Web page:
Spain’s La Palma’s airport reopens, but all flights remain cancelled as volcano erupts

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The airport on the Spanish island of La Palma reopened on Sunday, though all flights were canceled as a week after the volcano erupted, lava from the volcano and a cloud of ash engulfed the surrounding area.

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People used umbrellas to protect themselves from the falling volcanic cash, while the airport departure hall was quiet and the boards only showed canceled flights.

Engineer Waldo Nasco said, “They laugh at us because of the umbrella, but if we don’t use it we are covered in ashes.”


Experts said there were two active lava flows on Sunday, a rapid northward and a slow southward movement.

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“We have a northward flow that is moving more rapidly… This lava comes from the more interior areas of the crater and its temperature,” Miguel ngel Morcuende, director of the Volcano Response Committee Pevolca, told a news conference on Sunday. is about 1,250 degrees.” .

Reuters drone footage shows a fast river of red-hot lava flowing down the crater’s slopes, passing near homes, and slow-moving, swaths of land and buildings surrounded by black masses of older lava. Is.

Lava destroyed the village church in Todok on Sunday afternoon, with its bell tower breaking under the flow. It narrowly survived earlier in the week when the lava stopped a short distance from the church.

Morcuende said those evacuated from Tacande de Ariba, Tacande de Abajo and Tajuya would be able to return to their homes.

Spain’s airport operator Aina said the airport had reopened after teams cleared ashes from the runway. But Canary Island airline Binter said it would not allow flights today due to conditions.

“The ash clouds resulting from the volcanic eruption make it necessary to maintain the temporary halt of flights to La Palma … Flights scheduled for today have been cancelled,” it said in a statement. safe place.

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‘Closeness and solidarity’

During his weekly blessing in Saint Peter’s Square, Pope Francis sent a message of “closeness and solidarity” to those affected by the blast.

In La Palma, churches hold special masses for those affected.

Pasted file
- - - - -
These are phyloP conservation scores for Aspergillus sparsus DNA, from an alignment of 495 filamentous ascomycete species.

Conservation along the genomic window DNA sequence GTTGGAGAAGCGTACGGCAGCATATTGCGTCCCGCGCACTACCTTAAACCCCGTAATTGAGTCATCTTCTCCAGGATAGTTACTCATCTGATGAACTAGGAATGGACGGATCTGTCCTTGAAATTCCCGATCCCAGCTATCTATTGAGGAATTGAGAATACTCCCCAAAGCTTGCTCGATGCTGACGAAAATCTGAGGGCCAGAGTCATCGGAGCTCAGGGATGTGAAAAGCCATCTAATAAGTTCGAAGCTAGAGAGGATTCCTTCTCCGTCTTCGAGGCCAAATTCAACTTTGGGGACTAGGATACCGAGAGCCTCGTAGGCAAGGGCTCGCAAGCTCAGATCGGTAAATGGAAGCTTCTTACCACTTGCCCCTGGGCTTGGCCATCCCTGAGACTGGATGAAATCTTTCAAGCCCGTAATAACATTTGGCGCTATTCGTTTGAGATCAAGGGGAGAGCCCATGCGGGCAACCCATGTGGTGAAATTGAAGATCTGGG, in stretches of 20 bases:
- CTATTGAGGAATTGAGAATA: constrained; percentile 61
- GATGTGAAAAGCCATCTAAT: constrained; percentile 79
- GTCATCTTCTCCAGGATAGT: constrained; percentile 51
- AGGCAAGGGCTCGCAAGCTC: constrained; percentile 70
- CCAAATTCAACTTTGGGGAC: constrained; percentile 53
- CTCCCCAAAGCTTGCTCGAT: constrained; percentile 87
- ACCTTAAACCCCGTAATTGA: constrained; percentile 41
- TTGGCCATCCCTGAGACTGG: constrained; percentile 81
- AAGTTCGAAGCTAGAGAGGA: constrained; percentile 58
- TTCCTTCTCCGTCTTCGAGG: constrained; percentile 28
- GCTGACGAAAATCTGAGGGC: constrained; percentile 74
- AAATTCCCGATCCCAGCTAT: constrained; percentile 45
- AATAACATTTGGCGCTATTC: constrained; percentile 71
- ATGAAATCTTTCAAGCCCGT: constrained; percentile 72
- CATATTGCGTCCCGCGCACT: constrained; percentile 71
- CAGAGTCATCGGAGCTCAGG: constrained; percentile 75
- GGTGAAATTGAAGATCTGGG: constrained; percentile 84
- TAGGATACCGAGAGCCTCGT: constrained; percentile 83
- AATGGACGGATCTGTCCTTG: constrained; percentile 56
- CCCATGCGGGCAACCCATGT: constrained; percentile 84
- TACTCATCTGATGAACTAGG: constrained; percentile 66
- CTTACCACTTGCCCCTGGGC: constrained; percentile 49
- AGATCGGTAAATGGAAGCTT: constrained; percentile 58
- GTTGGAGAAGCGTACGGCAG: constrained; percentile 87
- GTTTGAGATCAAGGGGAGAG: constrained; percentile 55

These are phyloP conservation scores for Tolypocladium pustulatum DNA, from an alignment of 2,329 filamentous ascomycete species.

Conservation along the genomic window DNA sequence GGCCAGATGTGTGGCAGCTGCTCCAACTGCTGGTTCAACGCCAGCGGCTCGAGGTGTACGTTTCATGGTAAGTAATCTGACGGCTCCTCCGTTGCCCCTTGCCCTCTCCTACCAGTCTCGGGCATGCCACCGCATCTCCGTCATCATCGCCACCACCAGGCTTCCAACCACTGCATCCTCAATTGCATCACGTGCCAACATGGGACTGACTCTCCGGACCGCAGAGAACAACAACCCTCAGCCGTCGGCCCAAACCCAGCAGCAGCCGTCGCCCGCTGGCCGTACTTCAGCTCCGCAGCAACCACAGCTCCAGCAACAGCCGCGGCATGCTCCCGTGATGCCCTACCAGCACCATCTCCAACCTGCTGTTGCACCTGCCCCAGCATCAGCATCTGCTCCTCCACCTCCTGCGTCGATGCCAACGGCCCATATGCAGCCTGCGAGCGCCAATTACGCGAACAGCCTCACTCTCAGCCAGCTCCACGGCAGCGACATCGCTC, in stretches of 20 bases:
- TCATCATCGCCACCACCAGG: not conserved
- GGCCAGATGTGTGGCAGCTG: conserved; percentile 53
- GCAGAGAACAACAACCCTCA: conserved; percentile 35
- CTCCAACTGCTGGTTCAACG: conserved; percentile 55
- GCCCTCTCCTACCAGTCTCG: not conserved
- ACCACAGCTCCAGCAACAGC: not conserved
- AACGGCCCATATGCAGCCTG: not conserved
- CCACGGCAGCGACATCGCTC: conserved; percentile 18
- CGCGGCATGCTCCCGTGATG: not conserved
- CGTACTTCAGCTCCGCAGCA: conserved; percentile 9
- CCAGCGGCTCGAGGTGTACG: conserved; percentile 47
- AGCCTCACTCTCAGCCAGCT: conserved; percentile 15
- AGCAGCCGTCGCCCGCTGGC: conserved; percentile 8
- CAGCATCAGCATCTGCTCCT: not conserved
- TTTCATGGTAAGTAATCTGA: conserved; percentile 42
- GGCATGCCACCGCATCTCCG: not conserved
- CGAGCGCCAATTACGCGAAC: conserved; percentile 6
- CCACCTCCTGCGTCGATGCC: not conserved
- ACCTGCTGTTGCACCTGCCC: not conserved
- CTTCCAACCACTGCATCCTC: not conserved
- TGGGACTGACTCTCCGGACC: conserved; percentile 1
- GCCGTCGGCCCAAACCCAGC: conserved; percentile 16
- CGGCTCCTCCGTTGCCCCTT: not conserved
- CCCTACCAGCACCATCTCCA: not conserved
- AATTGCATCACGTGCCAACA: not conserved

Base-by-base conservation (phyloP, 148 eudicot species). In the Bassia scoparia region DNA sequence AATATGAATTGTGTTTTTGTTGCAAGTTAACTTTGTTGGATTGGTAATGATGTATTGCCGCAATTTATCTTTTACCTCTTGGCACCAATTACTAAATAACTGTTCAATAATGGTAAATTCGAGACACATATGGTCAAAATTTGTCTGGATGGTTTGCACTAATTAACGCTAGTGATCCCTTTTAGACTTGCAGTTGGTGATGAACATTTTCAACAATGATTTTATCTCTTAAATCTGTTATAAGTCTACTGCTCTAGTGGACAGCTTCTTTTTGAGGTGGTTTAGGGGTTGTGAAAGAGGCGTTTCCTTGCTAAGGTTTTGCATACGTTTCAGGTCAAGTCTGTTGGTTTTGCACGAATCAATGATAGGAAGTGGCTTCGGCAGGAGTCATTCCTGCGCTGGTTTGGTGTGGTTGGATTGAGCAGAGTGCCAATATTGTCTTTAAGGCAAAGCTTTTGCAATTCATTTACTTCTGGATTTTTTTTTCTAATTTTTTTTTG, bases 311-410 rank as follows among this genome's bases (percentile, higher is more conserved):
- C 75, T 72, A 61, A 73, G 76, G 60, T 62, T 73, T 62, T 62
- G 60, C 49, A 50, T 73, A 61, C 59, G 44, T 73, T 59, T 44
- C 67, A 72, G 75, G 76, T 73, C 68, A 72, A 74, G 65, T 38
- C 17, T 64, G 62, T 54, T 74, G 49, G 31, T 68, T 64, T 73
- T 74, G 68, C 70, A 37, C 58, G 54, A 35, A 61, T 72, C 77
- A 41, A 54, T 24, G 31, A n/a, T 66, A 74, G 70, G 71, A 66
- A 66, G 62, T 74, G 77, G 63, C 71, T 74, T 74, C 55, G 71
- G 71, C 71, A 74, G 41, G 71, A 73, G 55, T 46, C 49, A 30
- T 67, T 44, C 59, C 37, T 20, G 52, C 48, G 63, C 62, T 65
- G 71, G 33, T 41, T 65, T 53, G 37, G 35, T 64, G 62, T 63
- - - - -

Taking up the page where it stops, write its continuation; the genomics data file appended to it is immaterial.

“There are so many people who are having a really bad time so we’re praying for them,” Magali Zarate, 49, from Mexico told the mass at the church of the Colegio Sagrada Familia de Nazaret.

Zarate was on holiday in La Palma and was unable to return home because her flight was cancelled.

Experts said the Cambre Vieja volcano, which began erupting last Sunday, entered a new eruptive phase on Friday. The National Geographic and Mining Institute said on Saturday that its drones showed that the volcano’s cone had collapsed.

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The eruption has destroyed hundreds of homes and forced the evacuation of nearly 6,000 people since it began on 19 September.

“La Palma airport has reopened. After progress in ash cleanup work, it can now be reopened,” tweeted Anna.

Passengers faced canceled flights on Saturday, and many joined long queues at the port hoping to receive a boat from the island.

On Sunday, ferry operator Fred Olson Express said it would add an additional round trip between La Palma and Tenerife from Monday to Wednesday.

“The Fred Olson Express will increase connections to meet the demand for transportation arising from the emergency situation caused by the volcanic eruption,” it said in a statement.

La Palma, with a population of over 83,000, is one of the archipelagos that make up the Canary Islands.

No casualties or serious injuries have been reported since the volcano erupted, but about 15% of the island’s economically important banana crop could be at risk, putting thousands of jobs at risk.

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